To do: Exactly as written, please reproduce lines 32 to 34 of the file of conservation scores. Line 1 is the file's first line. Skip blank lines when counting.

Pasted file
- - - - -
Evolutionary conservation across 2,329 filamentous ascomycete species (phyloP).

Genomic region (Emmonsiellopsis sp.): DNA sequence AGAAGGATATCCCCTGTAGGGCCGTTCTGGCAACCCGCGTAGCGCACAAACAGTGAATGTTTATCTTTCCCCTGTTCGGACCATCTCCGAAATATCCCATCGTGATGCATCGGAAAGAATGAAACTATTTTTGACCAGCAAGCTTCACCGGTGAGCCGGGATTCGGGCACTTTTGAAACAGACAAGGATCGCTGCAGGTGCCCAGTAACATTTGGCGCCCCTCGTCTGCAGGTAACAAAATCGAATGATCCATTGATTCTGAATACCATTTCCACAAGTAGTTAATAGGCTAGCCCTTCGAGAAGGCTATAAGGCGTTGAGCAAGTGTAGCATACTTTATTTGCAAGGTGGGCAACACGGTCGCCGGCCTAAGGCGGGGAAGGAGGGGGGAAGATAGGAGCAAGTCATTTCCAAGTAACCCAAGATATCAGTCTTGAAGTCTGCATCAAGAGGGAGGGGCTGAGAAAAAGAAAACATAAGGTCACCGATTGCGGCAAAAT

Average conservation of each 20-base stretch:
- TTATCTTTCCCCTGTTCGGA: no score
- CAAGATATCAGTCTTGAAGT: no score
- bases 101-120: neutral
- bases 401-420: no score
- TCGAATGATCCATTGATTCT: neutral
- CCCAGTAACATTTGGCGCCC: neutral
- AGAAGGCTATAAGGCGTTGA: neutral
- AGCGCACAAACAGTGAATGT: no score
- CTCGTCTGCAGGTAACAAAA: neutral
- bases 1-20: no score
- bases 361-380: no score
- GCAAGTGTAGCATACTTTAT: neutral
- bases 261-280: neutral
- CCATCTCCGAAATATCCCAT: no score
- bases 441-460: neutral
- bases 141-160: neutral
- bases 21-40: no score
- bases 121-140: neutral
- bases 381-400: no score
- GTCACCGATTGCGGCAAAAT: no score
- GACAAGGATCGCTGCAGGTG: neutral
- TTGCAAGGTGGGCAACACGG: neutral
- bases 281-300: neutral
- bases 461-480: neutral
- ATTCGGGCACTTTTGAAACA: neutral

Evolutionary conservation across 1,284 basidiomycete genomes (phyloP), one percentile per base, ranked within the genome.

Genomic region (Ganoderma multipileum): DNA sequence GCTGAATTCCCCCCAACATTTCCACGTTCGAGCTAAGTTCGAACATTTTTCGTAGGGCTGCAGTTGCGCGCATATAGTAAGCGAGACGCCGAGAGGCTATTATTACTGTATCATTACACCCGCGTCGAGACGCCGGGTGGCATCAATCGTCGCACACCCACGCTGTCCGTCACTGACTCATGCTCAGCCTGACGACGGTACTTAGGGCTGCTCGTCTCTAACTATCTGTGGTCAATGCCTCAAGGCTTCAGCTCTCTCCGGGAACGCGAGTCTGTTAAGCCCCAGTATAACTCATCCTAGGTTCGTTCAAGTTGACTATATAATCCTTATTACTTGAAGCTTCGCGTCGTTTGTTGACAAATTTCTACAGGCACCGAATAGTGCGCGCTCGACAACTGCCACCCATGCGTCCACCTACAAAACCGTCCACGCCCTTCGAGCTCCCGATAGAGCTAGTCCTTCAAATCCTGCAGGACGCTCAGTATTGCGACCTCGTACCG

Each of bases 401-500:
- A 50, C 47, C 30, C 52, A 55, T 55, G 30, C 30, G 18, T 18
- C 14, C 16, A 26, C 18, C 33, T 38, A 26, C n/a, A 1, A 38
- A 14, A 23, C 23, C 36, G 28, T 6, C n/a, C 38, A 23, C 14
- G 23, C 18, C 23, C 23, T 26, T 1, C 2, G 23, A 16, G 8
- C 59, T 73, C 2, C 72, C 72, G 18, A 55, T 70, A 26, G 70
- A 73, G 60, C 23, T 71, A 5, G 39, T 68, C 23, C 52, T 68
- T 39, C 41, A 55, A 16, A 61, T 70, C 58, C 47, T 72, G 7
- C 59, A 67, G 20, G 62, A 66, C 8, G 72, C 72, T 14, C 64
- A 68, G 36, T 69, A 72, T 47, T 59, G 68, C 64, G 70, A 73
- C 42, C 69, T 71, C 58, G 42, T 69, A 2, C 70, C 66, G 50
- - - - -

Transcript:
- A 50, C 47, C 30, C 52, A 55, T 55, G 30, C 30, G 18, T 18
- C 14, C 16, A 26, C 18, C 33, T 38, A 26, C n/a, A 1, A 38
- A 14, A 23, C 23, C 36, G 28, T 6, C n/a, C 38, A 23, C 14